In the open race for House District 40, Democratic Aurora community leader Naquetta Ricks is up over perennial Republican candidate Richard Bassett. Next door in House District 41, newcomer Iman Jodeh is trouncing her Republican challenger with roughly two thirds of the vote. Jodeh, who works with the Interfaith Alliance of Colorado, will succeed term-limited Jovan Melton.
In a traditionally conservative southern district, Democrat Chris Kolker was firmly leading Republican opponent Suzanne Staiert for an open Senate District 27 seat.
Details on the region’s house and senate races:
HOUSE DISTRICT 30
Dafna Michaelson Jenet, a Democrat, has represented this area since 2017, when she ousted incumbent Republican JoAnn Windholz. This year, Jenet is defending the seat from Kerrie Gutierrez, a Republican involved in numerous conservative campaigns, and who unsuccessfully ran for an Adams County school board seat in 2017.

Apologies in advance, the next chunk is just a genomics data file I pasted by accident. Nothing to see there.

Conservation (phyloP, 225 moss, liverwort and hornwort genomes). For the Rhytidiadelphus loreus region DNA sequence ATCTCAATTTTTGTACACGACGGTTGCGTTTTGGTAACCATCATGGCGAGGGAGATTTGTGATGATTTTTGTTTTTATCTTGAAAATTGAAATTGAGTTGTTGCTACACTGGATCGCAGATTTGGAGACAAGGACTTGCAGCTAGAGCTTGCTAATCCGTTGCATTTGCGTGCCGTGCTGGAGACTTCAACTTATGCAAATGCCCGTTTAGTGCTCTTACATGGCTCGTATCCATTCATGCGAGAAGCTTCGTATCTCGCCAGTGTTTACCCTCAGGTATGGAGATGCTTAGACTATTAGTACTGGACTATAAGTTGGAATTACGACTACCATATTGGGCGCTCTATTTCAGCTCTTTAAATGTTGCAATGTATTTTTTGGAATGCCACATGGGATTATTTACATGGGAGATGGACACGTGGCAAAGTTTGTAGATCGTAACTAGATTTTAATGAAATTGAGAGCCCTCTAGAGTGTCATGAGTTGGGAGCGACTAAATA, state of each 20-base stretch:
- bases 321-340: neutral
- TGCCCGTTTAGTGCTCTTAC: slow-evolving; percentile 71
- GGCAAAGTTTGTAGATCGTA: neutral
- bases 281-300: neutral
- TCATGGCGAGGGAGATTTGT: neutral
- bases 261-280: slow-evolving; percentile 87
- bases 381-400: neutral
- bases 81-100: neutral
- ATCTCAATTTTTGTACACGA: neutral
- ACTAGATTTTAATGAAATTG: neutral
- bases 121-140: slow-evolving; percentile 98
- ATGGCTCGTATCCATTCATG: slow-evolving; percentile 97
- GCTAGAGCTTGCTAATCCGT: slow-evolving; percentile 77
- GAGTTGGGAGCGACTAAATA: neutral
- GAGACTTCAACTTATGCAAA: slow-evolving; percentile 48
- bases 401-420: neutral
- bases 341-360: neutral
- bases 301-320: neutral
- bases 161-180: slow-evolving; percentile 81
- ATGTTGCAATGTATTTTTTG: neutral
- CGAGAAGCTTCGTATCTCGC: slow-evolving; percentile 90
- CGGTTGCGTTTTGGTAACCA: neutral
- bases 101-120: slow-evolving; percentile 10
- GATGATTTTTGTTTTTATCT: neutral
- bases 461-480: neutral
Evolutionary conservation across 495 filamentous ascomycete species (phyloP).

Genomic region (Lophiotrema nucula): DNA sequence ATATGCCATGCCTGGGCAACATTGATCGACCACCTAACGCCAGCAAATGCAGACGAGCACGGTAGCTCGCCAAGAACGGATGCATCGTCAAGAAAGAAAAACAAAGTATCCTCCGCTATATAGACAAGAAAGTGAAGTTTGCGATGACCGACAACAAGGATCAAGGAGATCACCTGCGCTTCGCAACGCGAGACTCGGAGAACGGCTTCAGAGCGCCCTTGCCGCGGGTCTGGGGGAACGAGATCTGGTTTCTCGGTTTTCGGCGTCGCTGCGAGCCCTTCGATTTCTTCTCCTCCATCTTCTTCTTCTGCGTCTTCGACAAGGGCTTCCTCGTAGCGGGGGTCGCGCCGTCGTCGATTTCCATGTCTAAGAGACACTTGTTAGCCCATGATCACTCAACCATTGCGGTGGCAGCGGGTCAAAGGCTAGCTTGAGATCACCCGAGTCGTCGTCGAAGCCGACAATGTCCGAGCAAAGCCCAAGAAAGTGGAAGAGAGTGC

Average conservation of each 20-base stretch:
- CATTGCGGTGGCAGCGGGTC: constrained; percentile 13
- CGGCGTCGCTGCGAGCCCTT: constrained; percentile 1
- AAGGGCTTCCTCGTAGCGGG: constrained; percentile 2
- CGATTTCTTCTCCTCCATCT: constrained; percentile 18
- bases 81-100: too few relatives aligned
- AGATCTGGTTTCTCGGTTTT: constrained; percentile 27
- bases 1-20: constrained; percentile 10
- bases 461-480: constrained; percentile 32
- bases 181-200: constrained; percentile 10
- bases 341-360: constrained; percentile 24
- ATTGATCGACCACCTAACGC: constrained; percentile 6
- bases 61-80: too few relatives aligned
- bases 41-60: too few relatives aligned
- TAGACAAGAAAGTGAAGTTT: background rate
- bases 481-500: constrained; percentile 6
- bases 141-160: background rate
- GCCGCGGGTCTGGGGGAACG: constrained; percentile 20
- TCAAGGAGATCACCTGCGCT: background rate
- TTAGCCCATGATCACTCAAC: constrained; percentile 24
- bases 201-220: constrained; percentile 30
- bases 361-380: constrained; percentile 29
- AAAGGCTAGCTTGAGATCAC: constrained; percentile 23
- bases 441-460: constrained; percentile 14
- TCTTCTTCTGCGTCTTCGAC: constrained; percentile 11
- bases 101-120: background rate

This House District is wildly diverse, wrapping around Denver International Airport to encompass the booming Anschutz Medical Campus, low-income north Aurora neighborhoods, vast swaths of prairie and the town of Henderson. 83,000 people live in this district in 25,000 households.
HOUSE DISTRICT 36
Democrat Mike Weissman has a roughly 25-point lead over Republican Dustin Bishop in the race to represent the district that covers a broad swath of east Aurora. Weissman is an attorney and two-time incumbent. He has been an advocate for regulatory and criminal justice reforms, and he served as chair of the house’s judiciary committee in the most recent legislative session. Bishop is a political tenderfoot who has never held political office, but has volunteered for local Republican campaigns.
HOUSE DISTRICT 37
Former labor union representative and postal worker Tom Sullivan is currently ahead of Caroline Cornell, the Republican vying to snag his seat in the state house, by about 6,000 votes, according to early election night returns.
That translated to a lead of roughly 14 percentage points for Sullivan over the business consultant and political newcomer.